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Don't wait till another bus tragedy happens

With 37 people found dead in the recent Genting coach accident, it is time for the country to wake up.

It cannot be denied that Genting Highlands has always been a beautiful local tourist destination and it will continue to be, despite the tragic accident. As a matter of fact, my family and I will be making a trip there this weekend for our short holiday to cool ourselves and we are not changing our mind to go elsewhere just because of one tragic accident.

However, it is high time that the federal and state governments, the Finance Ministry, the Works Ministry and other government agencies should put emphasis on widening and building better roads and public amenities to cater to the number of tourists, both local and foreign.

These are places very important to rejuvenate the economy of the local communities. For example, every year, thousands of people flock to tourist destinations like the Cameron Highlands and Frasers Hill; if not for that, survival would be tough for the local people.

For the past three years, I have been highlighting one particular story, specifically to do with the Sungai Palas Boh Tea Plantation. It was after one visit to the plantation that I saw the danger lurking below the edges of the narrow winding road into the tea plantation. (Story 1, story 2, story 3)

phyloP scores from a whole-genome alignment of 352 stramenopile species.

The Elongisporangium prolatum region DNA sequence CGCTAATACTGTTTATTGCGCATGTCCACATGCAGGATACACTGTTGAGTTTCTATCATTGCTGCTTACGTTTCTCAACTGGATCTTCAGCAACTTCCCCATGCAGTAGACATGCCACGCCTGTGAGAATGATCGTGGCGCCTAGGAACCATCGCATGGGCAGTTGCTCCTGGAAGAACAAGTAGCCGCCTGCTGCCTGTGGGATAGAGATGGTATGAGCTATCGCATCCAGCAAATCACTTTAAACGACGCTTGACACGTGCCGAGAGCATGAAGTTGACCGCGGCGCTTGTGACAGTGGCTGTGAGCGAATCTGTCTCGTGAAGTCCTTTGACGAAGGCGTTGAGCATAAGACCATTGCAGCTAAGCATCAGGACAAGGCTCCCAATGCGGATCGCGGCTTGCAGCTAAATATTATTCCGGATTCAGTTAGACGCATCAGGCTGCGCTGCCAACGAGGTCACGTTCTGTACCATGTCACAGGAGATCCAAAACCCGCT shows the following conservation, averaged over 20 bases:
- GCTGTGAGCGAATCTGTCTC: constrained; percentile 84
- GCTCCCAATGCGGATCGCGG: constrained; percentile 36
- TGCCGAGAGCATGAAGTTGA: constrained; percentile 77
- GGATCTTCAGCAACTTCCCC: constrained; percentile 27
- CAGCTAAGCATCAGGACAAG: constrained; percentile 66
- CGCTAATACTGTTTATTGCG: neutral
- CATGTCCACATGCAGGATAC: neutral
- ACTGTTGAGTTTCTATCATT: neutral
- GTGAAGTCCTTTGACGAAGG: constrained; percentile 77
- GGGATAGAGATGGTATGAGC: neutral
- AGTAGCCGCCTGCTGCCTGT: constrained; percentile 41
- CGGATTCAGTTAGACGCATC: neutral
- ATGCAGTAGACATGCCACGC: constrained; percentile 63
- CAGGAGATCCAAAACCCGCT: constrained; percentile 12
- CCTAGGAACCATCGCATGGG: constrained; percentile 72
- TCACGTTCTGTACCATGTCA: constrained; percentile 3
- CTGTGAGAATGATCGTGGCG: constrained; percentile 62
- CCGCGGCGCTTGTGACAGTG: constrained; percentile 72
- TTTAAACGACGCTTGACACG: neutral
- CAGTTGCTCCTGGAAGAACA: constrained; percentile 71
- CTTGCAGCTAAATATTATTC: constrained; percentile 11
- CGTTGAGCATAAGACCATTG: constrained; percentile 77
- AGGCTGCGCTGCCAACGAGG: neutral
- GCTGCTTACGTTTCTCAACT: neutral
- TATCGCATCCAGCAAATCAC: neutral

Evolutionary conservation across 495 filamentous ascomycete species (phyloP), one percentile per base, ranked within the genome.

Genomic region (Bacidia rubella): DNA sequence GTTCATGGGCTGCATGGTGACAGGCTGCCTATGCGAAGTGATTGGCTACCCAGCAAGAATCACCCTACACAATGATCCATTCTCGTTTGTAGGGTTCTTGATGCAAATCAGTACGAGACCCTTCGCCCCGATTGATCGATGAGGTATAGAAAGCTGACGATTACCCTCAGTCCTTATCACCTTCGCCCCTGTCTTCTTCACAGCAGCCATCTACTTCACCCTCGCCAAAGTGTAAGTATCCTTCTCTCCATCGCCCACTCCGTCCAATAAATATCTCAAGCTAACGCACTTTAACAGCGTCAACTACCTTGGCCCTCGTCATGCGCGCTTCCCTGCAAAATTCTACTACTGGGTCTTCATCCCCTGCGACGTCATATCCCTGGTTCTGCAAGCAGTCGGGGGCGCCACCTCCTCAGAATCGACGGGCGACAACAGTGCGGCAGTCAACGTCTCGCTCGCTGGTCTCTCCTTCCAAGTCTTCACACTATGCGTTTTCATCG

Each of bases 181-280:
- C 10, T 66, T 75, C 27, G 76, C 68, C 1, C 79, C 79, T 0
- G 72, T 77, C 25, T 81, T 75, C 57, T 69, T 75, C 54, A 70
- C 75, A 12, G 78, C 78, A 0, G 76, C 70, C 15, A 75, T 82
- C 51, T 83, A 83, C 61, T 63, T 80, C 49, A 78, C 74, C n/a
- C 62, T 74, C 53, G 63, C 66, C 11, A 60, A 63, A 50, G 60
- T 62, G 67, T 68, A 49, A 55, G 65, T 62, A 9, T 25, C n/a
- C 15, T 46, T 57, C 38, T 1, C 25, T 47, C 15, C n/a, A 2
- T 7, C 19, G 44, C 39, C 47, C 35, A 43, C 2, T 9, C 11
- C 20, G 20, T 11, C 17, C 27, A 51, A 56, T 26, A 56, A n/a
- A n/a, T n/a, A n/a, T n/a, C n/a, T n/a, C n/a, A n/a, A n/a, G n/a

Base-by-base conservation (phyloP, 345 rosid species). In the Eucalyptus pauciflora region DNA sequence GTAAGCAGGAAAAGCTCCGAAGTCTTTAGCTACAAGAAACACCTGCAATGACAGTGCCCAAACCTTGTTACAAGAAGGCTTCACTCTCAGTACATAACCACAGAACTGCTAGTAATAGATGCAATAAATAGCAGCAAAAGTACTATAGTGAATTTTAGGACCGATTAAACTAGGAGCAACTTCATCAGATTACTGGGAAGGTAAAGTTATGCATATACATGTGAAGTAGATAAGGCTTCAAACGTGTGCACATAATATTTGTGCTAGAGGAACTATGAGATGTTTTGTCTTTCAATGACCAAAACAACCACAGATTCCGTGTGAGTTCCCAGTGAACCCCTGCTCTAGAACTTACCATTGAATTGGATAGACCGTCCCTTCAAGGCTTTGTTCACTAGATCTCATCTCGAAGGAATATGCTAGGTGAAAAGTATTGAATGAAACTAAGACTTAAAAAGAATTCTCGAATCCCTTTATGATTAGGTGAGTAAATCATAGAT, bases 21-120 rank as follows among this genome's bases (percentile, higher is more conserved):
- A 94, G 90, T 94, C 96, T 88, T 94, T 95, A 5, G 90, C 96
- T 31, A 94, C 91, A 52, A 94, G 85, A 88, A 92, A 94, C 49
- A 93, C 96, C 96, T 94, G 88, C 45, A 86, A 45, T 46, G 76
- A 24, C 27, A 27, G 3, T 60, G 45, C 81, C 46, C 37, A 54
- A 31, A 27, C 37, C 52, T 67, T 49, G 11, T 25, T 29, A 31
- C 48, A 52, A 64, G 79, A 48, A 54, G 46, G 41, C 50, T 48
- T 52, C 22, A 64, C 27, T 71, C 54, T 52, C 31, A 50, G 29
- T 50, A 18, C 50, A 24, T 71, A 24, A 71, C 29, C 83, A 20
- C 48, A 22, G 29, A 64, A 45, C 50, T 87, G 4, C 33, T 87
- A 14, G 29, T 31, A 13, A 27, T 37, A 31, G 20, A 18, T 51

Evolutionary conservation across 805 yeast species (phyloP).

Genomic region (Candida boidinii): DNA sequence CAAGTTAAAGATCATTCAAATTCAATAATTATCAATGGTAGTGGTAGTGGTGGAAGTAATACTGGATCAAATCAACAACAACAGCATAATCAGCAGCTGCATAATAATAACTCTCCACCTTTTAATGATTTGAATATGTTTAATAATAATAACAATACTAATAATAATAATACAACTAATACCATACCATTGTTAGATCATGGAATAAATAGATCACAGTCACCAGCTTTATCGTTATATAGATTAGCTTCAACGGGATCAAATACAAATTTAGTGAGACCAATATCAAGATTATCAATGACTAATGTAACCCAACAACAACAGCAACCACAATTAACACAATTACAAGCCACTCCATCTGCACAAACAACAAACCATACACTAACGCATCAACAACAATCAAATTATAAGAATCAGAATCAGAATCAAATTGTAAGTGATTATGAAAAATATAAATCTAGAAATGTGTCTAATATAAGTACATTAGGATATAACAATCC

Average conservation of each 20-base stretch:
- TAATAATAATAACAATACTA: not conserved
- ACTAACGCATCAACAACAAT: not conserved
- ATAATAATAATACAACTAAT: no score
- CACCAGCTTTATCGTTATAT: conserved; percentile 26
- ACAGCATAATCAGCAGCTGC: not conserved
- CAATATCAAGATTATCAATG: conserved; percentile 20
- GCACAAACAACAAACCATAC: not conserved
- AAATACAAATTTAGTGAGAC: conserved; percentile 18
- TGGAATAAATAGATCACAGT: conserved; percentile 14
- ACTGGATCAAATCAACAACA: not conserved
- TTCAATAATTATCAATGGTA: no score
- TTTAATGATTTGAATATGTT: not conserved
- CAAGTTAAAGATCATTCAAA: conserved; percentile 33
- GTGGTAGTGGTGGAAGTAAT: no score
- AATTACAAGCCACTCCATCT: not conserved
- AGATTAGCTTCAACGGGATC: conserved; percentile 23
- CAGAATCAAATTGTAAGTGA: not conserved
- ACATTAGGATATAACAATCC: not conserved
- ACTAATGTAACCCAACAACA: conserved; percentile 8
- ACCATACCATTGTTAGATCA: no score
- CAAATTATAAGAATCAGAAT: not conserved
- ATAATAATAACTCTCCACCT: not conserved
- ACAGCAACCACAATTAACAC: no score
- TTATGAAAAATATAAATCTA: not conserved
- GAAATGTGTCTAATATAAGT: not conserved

The plantation is by no means a beautiful eco-tourism spot for Malaysians to visit and to bring foreign tourists who enjoy both the cooler ambience and the beauty of Mother Nature. Within a span of three years, I had written to several government officials, ministers and the local Member of Parliament to tell them of the near mishap that my family and I had when our front tyre was barely 30cm from the edge of the road.

What is most appalling to me is that the Public Works Department office in Tapah had in fact asked for funding to widen the road since the Seventh Malaysia Plan. The budget is about RM6 million, and is sufficient for the expansion of the 2.2km stretch in Jalan Sungai Palas, but there was no budget for the expansion work. By comparison to the millions of ringgit pumped into other dubious projects, RM6 million is really a drop of water in the ocean.

Last year, Boh Tea Plantations spent nearly RM1 million to expand their section of the road, but a large section of the road is on state land. The road is supposed to serve both the locals as well as the tourists visiting the Sungai Palas tea centre; therefore, it is not fair for the entire burden to be placed on Boh.

After the Streets section highlighted the issue, things are slowly working out. The latest is, I have learnt, that the project will be part of the Fourth Rolling Plan of the Tenth Malaysia Plan, which will only begin in early 2015. Between now and 2015, I can only dread to wait for another major accident to take place.